SOUTH AMERICA – There are so many books for this list, and so many written by South American authors that I haven’t yet gotten round to reading! But these are all ones that I have enjoyed, so hopefully you will too….

Open Veins of Latin America – Eduardo Galeano (a must read for anyone interested in the history of this continent) The Motorcyle Diaries – Che Guevara (a classic – and a great movie too!) Viva South America: A Journey through a Restless Continent – Oliver Balch (Another “learning” book, but again, really interesting) Marching Powder – Rusty Young (Given that you could visit Thomas in La Paz’s iconic prison, as suggested by The Lonely Planet years ago, this is a very topical book!) One Hundred Years of Solitude; Love in the Time of Cholera; The General in His Labyrinth – anything by Gabriel Garcia Marquez (The legend of Colombian Literarture) The Gringo Trail – Mark Mann (Dark and funny, but also sad – readable because of the places it covers, but shows you why drugs are a bad idea!) The Alchemist – Paul Coelho (he’s Brazilian so it fits…and this a travellers’ favourite!) The Candy Machine: How Cocaine took over the World – Tom Feiling (The go-to account of why this drug industry is so entrenched in South America) Turn Right at Machu Picchu: Rediscovering the Lost City One Step at a Time – Mark Adams (because it’s one of the jewels of this continent!) In Patagonia –Bruce Chatwin (a travel book about this stunning part of the world) The House of Spirits & My Invented Country: A Nostalgic Journey through Chile – both by Isabel Allende (Another epic writer of South America, she loves her continent!)

CENTRAL ASIA: I ran the trips along the ancient Silk Roads in 2016, and the reading I did before the trip really helped me understand more about this incredible part of the world.  It’s still much less explored than the other continents Oasis travels to, but no less amazing.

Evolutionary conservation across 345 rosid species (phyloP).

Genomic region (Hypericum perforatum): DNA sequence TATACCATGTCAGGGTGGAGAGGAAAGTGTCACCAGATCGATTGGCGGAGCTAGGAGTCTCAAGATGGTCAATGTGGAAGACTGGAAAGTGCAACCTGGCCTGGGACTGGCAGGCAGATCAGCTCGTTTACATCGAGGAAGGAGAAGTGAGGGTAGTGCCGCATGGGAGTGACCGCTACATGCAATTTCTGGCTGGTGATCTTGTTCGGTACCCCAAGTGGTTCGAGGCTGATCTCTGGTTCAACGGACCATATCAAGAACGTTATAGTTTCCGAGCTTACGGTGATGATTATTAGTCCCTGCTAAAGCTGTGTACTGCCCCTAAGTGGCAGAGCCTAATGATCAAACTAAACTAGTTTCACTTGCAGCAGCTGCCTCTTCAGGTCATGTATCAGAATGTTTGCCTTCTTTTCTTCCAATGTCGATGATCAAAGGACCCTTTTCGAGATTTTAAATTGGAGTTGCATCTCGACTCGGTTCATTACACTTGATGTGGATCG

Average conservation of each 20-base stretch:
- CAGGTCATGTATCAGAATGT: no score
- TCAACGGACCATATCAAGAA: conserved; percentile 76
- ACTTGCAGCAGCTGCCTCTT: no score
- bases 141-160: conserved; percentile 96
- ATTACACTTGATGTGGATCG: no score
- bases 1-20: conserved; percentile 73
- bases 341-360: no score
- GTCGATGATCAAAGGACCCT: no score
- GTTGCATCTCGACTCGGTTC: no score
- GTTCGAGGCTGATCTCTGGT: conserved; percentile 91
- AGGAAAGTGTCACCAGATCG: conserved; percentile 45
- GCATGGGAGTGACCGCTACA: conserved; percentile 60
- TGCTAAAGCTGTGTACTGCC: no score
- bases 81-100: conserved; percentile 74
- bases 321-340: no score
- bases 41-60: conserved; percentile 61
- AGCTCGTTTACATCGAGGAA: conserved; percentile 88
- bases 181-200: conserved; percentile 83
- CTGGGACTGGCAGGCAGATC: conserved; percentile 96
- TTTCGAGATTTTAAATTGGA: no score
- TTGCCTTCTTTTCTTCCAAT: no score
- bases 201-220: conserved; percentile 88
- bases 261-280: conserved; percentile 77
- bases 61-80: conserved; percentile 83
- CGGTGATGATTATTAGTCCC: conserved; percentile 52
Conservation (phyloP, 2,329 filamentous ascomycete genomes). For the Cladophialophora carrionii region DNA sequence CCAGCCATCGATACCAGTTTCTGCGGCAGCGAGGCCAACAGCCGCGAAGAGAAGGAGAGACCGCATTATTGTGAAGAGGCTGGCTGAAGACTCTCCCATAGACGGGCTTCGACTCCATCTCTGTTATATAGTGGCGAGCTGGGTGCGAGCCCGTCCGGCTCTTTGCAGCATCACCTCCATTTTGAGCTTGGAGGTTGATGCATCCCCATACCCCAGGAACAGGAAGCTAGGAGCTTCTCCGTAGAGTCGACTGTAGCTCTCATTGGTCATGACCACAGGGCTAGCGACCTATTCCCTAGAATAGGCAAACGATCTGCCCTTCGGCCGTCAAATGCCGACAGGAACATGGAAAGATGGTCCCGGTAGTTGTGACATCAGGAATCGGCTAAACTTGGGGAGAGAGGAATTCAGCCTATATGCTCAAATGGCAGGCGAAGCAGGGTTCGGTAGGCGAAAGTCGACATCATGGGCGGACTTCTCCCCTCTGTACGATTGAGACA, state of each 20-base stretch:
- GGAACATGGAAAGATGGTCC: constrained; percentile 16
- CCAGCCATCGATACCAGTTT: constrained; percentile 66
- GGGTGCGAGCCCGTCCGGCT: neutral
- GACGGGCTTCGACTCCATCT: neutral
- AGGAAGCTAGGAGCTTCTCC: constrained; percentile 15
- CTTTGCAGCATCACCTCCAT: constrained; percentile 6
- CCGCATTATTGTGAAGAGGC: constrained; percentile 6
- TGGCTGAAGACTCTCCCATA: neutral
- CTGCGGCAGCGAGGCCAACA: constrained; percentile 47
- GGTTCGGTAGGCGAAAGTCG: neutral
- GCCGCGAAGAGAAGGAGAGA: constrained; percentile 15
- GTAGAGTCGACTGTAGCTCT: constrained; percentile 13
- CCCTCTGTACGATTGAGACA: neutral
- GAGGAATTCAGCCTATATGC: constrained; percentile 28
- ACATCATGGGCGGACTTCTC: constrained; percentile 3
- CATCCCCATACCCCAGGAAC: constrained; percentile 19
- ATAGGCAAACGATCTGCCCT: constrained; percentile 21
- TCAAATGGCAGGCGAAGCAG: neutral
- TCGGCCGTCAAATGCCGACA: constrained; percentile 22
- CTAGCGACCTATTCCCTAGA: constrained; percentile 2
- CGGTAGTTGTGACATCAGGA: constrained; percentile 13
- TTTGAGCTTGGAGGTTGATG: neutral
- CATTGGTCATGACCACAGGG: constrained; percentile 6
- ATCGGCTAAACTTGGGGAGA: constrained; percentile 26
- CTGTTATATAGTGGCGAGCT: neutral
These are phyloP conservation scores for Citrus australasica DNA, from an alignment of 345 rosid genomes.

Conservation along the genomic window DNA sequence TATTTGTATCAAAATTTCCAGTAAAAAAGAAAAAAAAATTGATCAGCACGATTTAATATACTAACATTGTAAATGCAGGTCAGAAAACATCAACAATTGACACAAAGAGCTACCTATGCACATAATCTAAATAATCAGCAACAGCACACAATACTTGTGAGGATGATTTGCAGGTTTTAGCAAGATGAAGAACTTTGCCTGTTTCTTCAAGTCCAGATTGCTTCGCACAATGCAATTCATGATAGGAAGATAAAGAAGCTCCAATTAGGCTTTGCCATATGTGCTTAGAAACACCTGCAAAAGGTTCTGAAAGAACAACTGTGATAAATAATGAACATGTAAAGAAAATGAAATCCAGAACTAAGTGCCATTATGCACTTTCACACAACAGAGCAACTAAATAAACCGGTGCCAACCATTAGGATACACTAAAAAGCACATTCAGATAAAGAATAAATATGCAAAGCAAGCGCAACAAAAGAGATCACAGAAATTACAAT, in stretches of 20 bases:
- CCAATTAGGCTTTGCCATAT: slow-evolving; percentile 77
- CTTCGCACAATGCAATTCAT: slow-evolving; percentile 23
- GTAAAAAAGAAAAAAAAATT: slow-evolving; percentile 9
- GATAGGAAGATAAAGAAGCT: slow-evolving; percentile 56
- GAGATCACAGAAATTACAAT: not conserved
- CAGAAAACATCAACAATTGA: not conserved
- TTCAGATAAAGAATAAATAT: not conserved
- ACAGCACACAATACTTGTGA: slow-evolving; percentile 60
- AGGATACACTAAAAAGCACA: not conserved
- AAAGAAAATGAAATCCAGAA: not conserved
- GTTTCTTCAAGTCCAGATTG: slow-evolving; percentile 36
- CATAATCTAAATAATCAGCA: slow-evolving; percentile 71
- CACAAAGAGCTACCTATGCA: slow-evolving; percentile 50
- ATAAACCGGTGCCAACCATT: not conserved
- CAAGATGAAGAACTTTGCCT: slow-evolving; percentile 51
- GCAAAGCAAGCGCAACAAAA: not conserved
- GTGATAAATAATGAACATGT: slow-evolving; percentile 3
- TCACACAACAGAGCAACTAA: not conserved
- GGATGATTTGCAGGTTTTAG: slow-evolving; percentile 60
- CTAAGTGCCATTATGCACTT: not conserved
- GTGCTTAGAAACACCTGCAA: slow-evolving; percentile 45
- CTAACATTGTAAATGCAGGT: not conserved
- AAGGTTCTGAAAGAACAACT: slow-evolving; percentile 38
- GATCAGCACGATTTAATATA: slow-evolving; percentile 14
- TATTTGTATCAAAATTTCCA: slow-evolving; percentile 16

The Great Game – Peter Hopkirk (The go-to book of Central Asia: How Russia and the British battled it out for additions to their Empires.  Easy to read and inspiring!) Foreign Devils on the Silk Road – Peter Hopkirk (Another interesting book about how the treasure along the ancient Trade Routes found their way to European holdings) On the Trail of Genghis Khan – Tim Cope (one of my favourite books I read – it’s an incredible true story of this man’s journey following the trail of the Mongols) City of Lies – Ramita Navai (A eye-opening book about life in Tehran.  Really good!) Empire of the Mind; Revolutionary Iran – both by Michael Axworthy (For a great history of the country, or an update since the revolution; both are good and detailed) Out of Steppe – Daniel Metcalfe (This book will teach you how many different groups of people live in Central Asia, and what has happened to them) Apples are from Kazakhstan: The Land that Disappeared – Christopher Robbins (So you can learn that this country isn’t only famous for Borat!) 1421: The Year That China Discovered the World – Gavin Menzies (A book that challenges world history as we know it, really interesting!) Reading Lolita in Tehran – Azar Nafisi (A look at how women live and want to learn in this crazy city) Lipstick Jihad: A Memoir of Growing up Iranian in America and American in Iran – Azadeh Moaveni (This gives you a great insight to a Tehran you wouldn’t realise existed) A Carpet Ride to Khiva: Seven Years on the Silk Road – Christopher Aslan Alexander (He went to write a travel book, but ended up wanting to live there.